2011/3/28 Kenneth McDonald <ykkenmcd [at] gmail [dot] com>
Hi Razvan,
Both of your suggestions are reasonable, and I will probably do something like the first to handle the general case. But I'm also trying to follow three principles that I hold dear:
1) Make easy things easy, and hard things possible.
2) For frequently used operations, concise syntax matters--eliminating even one extra word can make a difference.
3) Readability matters.
One of my hopes is that if someone explores sample code for my library (at a time when sample code might actually exist :-) ), they will immediately recognize something like "control.alt("x")" as a key specification and go ahead and "do the obvious" in defining their own keys when they write code.

How would you render a typical Emacs Crl-x Ctrl-c command with this syntax ?

That said, I'm not sure if that will happen, and I'm not sure my approach is "correct", to the extent that word has meaning in something like this. That's why I posted to this group :-)

Thanks,Ken

Ken McDonald
Joined: 2011-02-13,
User offline. Last seen 42 years 45 weeks ago.
Re: RE: Scala style opinions sought: Is this user or abuse?
That falls under the heading of "make easy things easy"; it's just control("xc").
A more general format is also permitted (though the code to actually generate the events isn't yet there): It's possible to specify, "hold down the control key, press x, then also hold down the alt key and press c". I don't expect such signatures to be of much use, and so there's no "convenient" way of specifying them, but the possibility is there.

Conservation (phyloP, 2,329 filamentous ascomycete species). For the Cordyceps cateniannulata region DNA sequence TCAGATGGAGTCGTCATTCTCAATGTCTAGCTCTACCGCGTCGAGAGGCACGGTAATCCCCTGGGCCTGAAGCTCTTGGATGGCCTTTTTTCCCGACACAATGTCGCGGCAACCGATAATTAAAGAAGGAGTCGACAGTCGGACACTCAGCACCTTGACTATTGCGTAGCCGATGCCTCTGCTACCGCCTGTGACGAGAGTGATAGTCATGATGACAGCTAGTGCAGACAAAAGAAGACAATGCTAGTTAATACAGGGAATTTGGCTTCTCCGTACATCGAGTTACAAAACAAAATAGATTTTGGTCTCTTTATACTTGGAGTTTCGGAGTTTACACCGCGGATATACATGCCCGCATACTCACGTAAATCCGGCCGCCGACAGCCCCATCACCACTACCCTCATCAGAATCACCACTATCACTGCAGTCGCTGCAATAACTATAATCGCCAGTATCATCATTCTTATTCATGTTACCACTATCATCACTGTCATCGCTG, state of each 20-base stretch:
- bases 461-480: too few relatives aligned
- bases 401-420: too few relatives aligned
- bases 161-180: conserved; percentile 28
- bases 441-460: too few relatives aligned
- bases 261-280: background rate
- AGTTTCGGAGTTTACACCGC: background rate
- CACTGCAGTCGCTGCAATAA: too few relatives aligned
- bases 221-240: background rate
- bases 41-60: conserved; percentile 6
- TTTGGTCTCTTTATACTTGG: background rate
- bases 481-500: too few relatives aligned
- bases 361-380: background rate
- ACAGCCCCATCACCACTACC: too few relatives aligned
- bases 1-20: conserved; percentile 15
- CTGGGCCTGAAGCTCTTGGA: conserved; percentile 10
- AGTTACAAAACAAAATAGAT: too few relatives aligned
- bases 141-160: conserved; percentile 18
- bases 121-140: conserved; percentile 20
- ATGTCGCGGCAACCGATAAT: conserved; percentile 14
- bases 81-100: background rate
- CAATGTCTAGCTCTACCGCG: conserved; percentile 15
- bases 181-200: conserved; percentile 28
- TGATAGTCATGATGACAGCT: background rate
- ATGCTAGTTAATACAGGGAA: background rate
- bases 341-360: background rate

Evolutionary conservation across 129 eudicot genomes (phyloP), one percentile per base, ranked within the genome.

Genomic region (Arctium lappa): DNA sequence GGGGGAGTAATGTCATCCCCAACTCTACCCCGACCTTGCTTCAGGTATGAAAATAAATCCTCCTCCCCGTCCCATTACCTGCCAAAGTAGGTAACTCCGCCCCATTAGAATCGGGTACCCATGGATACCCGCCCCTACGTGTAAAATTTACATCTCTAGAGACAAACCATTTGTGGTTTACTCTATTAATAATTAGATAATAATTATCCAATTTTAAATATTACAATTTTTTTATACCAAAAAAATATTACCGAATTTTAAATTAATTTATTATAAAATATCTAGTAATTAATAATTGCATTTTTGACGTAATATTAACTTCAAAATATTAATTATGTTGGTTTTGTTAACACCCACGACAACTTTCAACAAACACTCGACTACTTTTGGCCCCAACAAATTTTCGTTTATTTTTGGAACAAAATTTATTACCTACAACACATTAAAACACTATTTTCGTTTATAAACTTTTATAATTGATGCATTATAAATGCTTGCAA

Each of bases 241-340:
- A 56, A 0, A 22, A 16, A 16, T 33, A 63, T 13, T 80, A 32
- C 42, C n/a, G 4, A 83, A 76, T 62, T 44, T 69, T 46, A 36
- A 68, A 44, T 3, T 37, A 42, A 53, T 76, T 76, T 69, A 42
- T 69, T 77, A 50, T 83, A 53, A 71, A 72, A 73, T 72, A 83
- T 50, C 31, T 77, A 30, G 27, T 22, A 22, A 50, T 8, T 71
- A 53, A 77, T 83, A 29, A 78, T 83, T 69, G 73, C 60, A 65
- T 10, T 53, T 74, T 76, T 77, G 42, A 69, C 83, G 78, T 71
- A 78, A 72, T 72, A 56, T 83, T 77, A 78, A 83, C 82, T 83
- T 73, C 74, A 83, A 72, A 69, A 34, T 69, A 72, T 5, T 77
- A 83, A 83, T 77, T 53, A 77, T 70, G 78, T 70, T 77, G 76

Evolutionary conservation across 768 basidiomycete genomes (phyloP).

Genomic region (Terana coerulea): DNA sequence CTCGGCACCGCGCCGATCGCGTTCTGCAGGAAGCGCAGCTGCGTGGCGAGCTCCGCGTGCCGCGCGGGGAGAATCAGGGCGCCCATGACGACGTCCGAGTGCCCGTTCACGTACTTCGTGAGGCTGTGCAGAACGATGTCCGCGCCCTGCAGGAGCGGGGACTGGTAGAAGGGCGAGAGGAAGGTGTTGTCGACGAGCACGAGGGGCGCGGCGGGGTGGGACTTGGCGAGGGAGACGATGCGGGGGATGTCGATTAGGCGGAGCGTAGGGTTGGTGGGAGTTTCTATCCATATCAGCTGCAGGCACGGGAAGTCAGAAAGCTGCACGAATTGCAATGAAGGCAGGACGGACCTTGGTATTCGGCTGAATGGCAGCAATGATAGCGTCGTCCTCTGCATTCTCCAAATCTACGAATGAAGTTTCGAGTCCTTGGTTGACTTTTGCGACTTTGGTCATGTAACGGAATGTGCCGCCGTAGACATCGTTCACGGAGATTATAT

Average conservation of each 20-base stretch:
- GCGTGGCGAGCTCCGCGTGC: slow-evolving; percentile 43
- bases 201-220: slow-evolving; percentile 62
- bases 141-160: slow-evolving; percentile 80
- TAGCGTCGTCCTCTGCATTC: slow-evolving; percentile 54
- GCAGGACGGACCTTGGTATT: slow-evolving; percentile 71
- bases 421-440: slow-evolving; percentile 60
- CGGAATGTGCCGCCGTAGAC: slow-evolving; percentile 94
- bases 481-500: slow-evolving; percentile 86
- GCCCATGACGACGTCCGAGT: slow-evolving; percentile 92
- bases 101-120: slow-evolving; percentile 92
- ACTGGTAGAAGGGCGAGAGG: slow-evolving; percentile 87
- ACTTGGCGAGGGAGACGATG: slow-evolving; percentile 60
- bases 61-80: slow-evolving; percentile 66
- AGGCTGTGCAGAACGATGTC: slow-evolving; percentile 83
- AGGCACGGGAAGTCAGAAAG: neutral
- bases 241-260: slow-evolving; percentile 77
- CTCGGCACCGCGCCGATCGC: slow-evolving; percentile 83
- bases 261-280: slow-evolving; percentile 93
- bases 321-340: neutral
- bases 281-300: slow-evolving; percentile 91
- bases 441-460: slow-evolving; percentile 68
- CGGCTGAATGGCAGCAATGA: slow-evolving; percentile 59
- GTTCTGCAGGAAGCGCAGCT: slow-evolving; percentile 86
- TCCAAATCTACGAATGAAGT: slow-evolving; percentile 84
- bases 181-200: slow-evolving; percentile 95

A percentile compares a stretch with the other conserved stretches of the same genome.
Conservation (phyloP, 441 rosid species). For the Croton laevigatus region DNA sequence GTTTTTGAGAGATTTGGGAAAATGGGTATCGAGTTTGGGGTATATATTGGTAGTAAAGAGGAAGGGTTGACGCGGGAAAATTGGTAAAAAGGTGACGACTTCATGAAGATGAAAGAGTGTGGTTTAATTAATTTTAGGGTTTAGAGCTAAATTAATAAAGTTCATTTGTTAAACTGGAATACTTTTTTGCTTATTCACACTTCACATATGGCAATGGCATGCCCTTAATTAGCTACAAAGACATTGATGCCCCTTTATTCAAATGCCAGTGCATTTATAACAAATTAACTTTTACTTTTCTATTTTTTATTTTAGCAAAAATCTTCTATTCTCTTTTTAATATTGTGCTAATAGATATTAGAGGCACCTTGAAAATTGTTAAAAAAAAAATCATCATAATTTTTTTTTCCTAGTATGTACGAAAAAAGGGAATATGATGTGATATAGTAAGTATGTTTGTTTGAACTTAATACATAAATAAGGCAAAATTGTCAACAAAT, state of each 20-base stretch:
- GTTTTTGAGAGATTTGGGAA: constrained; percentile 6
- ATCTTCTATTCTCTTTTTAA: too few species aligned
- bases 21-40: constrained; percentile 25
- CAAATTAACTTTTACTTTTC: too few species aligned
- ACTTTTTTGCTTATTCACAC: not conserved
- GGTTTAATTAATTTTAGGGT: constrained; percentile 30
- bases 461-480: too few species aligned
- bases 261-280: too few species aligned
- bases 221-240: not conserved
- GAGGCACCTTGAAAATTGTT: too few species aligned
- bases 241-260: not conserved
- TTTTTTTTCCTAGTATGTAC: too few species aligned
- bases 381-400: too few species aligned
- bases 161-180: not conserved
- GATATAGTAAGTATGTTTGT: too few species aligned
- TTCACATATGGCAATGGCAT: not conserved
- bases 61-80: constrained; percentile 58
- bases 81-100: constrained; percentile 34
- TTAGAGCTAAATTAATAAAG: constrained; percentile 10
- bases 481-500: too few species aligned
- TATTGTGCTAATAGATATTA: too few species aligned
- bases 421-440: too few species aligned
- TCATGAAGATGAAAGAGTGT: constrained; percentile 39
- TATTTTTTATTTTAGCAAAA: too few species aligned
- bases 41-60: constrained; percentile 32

In fact, it's possible to specify something like, "while holding down the a key, press c". Any key can be used as a modifier. Again, the code to actually generate such events isn't there--it's a bit of a pain to do this under AWT as it requires keeping track of key presses and releases.
I'm also dealing (well, not dealing) with the fact that "Alt-+" actually generates "±" on my keyboard in the "keyTyped" awt invocation, and I need to figure out what to do about that.
This is probably more than you wanted to know, but it gave me an excuse to avoid coding for a few minutes :-)

Cheers,Ken
Razvan Cojocaru 3
Joined: 2010-07-28,
User offline. Last seen 42 years 45 weeks ago.
RE: RE: Scala style opinions sought: Is this user or abuse?

Hey, great idea. What I didn’t like was control.alt(xxx) – doesn’t look intuitive.

 

How about this: control-alt-shift-x

 

If you’re going to the trouble, then you could try to overload the – operator on Modifiers and/or KeyName… it looks more intuitive

 

From: scala-debate [at] googlegroups [dot] com [mailto:scala-debate [at] googlegroups [dot] com] On Behalf Of Alex Repain
Sent: March-28-11 2:41 PM
To: scala-debate [at] googlegroups [dot] com
Subject: Re: RE: [scala-debate] Scala style opinions sought: Is this user or abuse?

 

 

2011/3/28 Kenneth McDonald <ykkenmcd [at] gmail [dot] com>

Hi Razvan,

 

Both of your suggestions are reasonable, and I will probably do something like the first to handle the general case. But I'm also trying to follow three principles that I hold dear:

 

1) Make easy things easy, and hard things possible.

 

2) For frequently used operations, concise syntax matters--eliminating even one extra word can make a difference.

 

3) Readability matters.

 

One of my hopes is that if someone explores sample code for my library (at a time when sample code might actually exist :-) ), they will immediately recognize something like "control.alt("x")" as a key specification and go ahead and "do the obvious" in defining their own keys when they write code.